A legal secretary, Miss Munro, this week had her claims for age discrimination heard by the employment tribunal. David Sheppard and Garyn Young comment on the case—a cautionary tale to employers.
To succeed in a claim of age discrimination, a claimant must demonstrate that they have been treated less favorably because of their age. Unlike other protected characteristics under the Equality Act 2010, such as sex, disability and race, direct age discrimination can be justified by an employer if they can establish that the action was a proportionate means of achieving a legitimate aim.
Miss Munro claimed, among other things, that she had been discriminated against at work when her colleague, aged 52, asked her about her 50th birthday. Miss Munro recounted being told, ‘It was your 50th wasn’t it, you can’t hide it you know’. Miss Munro wrote to the partner at her firm outlining how her colleague ‘jumped at her like a snake’ which made her feel ‘ambushed, punched, slapped and humiliated’. In accordance with usual practice at the firm, staff also posted a birthday card to her to mark the milestone.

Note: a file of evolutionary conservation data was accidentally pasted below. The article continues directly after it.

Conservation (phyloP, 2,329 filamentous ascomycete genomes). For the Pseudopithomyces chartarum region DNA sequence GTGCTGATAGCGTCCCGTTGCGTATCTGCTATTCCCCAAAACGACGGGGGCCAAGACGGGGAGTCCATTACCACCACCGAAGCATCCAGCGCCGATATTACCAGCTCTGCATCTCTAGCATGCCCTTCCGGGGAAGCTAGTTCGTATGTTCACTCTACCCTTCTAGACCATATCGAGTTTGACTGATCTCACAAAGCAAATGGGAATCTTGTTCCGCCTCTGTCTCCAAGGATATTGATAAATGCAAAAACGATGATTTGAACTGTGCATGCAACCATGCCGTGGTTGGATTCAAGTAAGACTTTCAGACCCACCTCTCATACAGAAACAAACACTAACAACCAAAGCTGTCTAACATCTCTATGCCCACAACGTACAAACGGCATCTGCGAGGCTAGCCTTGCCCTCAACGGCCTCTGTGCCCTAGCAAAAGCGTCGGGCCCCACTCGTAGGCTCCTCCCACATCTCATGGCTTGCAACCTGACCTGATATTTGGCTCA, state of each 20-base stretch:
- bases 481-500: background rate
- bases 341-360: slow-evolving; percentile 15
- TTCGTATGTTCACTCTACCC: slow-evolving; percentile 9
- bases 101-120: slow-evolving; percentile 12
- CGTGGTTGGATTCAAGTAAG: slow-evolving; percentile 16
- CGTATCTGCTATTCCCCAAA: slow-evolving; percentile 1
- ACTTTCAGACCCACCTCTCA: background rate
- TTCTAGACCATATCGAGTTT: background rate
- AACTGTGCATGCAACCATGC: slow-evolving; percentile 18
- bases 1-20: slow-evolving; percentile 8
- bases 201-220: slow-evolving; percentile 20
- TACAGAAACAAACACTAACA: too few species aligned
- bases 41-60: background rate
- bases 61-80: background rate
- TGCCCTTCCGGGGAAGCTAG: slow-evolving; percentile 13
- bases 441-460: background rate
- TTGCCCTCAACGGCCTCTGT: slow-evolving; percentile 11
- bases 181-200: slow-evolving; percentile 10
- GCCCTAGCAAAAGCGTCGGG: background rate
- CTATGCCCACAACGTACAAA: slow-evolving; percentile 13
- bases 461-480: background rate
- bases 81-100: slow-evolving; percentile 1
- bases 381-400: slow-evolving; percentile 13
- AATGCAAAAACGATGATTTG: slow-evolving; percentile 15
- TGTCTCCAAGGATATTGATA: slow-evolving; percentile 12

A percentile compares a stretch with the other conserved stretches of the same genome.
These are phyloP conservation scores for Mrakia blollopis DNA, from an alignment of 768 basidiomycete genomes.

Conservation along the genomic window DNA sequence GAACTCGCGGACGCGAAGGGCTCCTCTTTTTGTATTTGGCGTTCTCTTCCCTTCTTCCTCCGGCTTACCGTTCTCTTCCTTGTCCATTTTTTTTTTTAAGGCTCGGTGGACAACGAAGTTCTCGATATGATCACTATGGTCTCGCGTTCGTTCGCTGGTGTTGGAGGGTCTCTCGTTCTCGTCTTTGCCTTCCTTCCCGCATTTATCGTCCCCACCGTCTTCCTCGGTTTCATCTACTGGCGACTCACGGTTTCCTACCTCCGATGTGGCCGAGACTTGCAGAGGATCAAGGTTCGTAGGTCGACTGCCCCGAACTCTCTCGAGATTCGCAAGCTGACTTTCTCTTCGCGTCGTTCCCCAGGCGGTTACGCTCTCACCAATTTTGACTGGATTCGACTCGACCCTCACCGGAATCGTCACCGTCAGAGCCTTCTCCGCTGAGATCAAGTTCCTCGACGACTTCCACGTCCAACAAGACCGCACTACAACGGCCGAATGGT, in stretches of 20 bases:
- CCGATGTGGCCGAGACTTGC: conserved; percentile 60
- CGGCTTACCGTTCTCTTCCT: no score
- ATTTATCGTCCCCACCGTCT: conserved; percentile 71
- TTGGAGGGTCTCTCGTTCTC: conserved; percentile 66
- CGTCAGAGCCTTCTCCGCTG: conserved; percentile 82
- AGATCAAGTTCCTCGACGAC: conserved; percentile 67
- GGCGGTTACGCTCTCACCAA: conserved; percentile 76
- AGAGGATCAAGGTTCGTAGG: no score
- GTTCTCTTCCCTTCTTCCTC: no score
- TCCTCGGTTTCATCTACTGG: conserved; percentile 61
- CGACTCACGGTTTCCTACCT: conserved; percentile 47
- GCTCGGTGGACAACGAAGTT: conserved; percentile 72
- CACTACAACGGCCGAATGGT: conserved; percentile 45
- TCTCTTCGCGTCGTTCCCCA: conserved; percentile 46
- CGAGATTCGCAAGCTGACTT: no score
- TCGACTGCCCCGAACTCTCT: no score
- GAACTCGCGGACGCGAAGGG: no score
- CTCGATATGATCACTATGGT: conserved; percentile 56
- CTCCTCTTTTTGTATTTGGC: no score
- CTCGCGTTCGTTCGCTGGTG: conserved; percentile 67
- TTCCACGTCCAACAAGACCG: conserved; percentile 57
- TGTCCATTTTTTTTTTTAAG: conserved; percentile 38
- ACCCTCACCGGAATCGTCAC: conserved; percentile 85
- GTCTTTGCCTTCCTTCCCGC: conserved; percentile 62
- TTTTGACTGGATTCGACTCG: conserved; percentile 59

Her specific claim of age discrimination was dismissed by the tribunal, which found that Miss Munro’s “sensitivity about her age appeared unusual and extreme”, and considered that there was no evidence of less favourable treatment. The tribunal also found that the comment regarding her age was “trivial and had not been delivered maliciously” and that the “birthday card was intended for the claimant as an act of kindness”.
This case is perhaps a cautionary tale to employers, and an extreme example that when working relationships breakdown, even apparent acts of kindness can be interpreted and presented by claimants in litigation as acts of discrimination and harassment. It is therefore vital that any complaints of discrimination are investigated thoroughly, given the risk of a subsequent claim regardless of its merit.